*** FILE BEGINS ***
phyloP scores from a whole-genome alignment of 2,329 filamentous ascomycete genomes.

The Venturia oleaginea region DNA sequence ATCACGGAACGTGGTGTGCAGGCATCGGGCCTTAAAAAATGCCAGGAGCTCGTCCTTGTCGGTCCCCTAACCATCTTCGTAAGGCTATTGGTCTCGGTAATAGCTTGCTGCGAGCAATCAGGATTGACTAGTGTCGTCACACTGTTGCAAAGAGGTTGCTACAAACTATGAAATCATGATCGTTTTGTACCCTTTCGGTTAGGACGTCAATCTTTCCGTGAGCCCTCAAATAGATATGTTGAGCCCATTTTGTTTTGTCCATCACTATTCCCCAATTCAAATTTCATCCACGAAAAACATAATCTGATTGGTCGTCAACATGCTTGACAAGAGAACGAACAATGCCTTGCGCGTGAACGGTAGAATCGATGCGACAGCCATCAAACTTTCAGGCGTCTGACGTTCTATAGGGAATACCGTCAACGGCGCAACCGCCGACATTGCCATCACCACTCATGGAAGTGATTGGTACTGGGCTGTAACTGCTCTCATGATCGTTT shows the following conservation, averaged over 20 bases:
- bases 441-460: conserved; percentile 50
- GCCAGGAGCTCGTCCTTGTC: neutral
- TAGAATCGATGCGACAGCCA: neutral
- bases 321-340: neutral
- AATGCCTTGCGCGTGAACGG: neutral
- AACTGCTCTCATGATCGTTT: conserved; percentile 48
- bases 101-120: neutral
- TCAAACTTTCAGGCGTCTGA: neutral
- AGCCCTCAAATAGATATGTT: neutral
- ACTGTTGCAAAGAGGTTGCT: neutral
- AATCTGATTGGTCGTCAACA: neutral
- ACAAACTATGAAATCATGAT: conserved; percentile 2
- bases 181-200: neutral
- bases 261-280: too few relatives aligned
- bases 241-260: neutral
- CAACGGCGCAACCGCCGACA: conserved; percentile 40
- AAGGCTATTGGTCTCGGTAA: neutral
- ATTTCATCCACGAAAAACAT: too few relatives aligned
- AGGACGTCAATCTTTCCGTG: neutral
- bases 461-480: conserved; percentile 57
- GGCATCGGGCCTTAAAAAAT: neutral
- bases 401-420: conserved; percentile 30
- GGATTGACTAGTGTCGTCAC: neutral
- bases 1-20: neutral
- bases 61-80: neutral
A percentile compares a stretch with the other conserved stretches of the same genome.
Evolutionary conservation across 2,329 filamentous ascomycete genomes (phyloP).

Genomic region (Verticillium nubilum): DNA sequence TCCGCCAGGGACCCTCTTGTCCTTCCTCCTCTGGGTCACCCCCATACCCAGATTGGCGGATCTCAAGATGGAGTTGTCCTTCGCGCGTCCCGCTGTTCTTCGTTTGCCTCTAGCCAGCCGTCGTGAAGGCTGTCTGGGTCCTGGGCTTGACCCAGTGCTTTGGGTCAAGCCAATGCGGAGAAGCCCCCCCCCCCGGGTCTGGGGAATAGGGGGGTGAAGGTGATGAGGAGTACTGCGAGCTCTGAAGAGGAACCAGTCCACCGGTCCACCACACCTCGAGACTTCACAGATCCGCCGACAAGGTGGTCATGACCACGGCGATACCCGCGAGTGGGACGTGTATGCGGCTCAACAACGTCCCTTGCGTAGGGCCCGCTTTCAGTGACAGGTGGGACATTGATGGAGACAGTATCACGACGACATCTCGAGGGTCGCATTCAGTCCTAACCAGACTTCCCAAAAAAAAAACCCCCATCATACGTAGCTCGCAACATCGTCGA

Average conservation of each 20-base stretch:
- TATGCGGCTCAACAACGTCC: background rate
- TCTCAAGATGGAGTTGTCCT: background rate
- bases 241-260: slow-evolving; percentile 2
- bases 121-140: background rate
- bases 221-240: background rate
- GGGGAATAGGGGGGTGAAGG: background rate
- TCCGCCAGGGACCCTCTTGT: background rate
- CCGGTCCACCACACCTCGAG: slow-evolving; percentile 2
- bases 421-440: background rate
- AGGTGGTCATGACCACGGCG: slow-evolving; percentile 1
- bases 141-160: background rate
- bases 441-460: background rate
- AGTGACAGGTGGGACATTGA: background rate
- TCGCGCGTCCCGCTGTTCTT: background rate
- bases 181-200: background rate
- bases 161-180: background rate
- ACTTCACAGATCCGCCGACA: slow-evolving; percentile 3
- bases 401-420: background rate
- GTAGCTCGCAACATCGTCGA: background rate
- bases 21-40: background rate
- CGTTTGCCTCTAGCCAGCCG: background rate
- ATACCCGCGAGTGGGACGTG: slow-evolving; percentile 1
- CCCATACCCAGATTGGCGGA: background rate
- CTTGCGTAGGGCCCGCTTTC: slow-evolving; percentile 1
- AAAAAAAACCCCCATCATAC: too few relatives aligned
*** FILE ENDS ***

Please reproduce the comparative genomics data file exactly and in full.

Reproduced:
phyloP scores from a whole-genome alignment of 2,329 filamentous ascomycete genomes.

The Venturia oleaginea region DNA sequence ATCACGGAACGTGGTGTGCAGGCATCGGGCCTTAAAAAATGCCAGGAGCTCGTCCTTGTCGGTCCCCTAACCATCTTCGTAAGGCTATTGGTCTCGGTAATAGCTTGCTGCGAGCAATCAGGATTGACTAGTGTCGTCACACTGTTGCAAAGAGGTTGCTACAAACTATGAAATCATGATCGTTTTGTACCCTTTCGGTTAGGACGTCAATCTTTCCGTGAGCCCTCAAATAGATATGTTGAGCCCATTTTGTTTTGTCCATCACTATTCCCCAATTCAAATTTCATCCACGAAAAACATAATCTGATTGGTCGTCAACATGCTTGACAAGAGAACGAACAATGCCTTGCGCGTGAACGGTAGAATCGATGCGACAGCCATCAAACTTTCAGGCGTCTGACGTTCTATAGGGAATACCGTCAACGGCGCAACCGCCGACATTGCCATCACCACTCATGGAAGTGATTGGTACTGGGCTGTAACTGCTCTCATGATCGTTT shows the following conservation, averaged over 20 bases:
- bases 441-460: conserved; percentile 50
- GCCAGGAGCTCGTCCTTGTC: neutral
- TAGAATCGATGCGACAGCCA: neutral
- bases 321-340: neutral
- AATGCCTTGCGCGTGAACGG: neutral
- AACTGCTCTCATGATCGTTT: conserved; percentile 48
- bases 101-120: neutral
- TCAAACTTTCAGGCGTCTGA: neutral
- AGCCCTCAAATAGATATGTT: neutral
- ACTGTTGCAAAGAGGTTGCT: neutral
- AATCTGATTGGTCGTCAACA: neutral
- ACAAACTATGAAATCATGAT: conserved; percentile 2
- bases 181-200: neutral
- bases 261-280: too few relatives aligned
- bases 241-260: neutral
- CAACGGCGCAACCGCCGACA: conserved; percentile 40
- AAGGCTATTGGTCTCGGTAA: neutral
- ATTTCATCCACGAAAAACAT: too few relatives aligned
- AGGACGTCAATCTTTCCGTG: neutral
- bases 461-480: conserved; percentile 57
- GGCATCGGGCCTTAAAAAAT: neutral
- bases 401-420: conserved; percentile 30
- GGATTGACTAGTGTCGTCAC: neutral
- bases 1-20: neutral
- bases 61-80: neutral
A percentile compares a stretch with the other conserved stretches of the same genome.
Evolutionary conservation across 2,329 filamentous ascomycete genomes (phyloP).

Genomic region (Verticillium nubilum): DNA sequence TCCGCCAGGGACCCTCTTGTCCTTCCTCCTCTGGGTCACCCCCATACCCAGATTGGCGGATCTCAAGATGGAGTTGTCCTTCGCGCGTCCCGCTGTTCTTCGTTTGCCTCTAGCCAGCCGTCGTGAAGGCTGTCTGGGTCCTGGGCTTGACCCAGTGCTTTGGGTCAAGCCAATGCGGAGAAGCCCCCCCCCCCGGGTCTGGGGAATAGGGGGGTGAAGGTGATGAGGAGTACTGCGAGCTCTGAAGAGGAACCAGTCCACCGGTCCACCACACCTCGAGACTTCACAGATCCGCCGACAAGGTGGTCATGACCACGGCGATACCCGCGAGTGGGACGTGTATGCGGCTCAACAACGTCCCTTGCGTAGGGCCCGCTTTCAGTGACAGGTGGGACATTGATGGAGACAGTATCACGACGACATCTCGAGGGTCGCATTCAGTCCTAACCAGACTTCCCAAAAAAAAAACCCCCATCATACGTAGCTCGCAACATCGTCGA

Average conservation of each 20-base stretch:
- TATGCGGCTCAACAACGTCC: background rate
- TCTCAAGATGGAGTTGTCCT: background rate
- bases 241-260: slow-evolving; percentile 2
- bases 121-140: background rate
- bases 221-240: background rate
- GGGGAATAGGGGGGTGAAGG: background rate
- TCCGCCAGGGACCCTCTTGT: background rate
- CCGGTCCACCACACCTCGAG: slow-evolving; percentile 2
- bases 421-440: background rate
- AGGTGGTCATGACCACGGCG: slow-evolving; percentile 1
- bases 141-160: background rate
- bases 441-460: background rate
- AGTGACAGGTGGGACATTGA: background rate
- TCGCGCGTCCCGCTGTTCTT: background rate
- bases 181-200: background rate
- bases 161-180: background rate
- ACTTCACAGATCCGCCGACA: slow-evolving; percentile 3
- bases 401-420: background rate
- GTAGCTCGCAACATCGTCGA: background rate
- bases 21-40: background rate
- CGTTTGCCTCTAGCCAGCCG: background rate
- ATACCCGCGAGTGGGACGTG: slow-evolving; percentile 1
- CCCATACCCAGATTGGCGGA: background rate
- CTTGCGTAGGGCCCGCTTTC: slow-evolving; percentile 1
- AAAAAAAACCCCCATCATAC: too few relatives aligned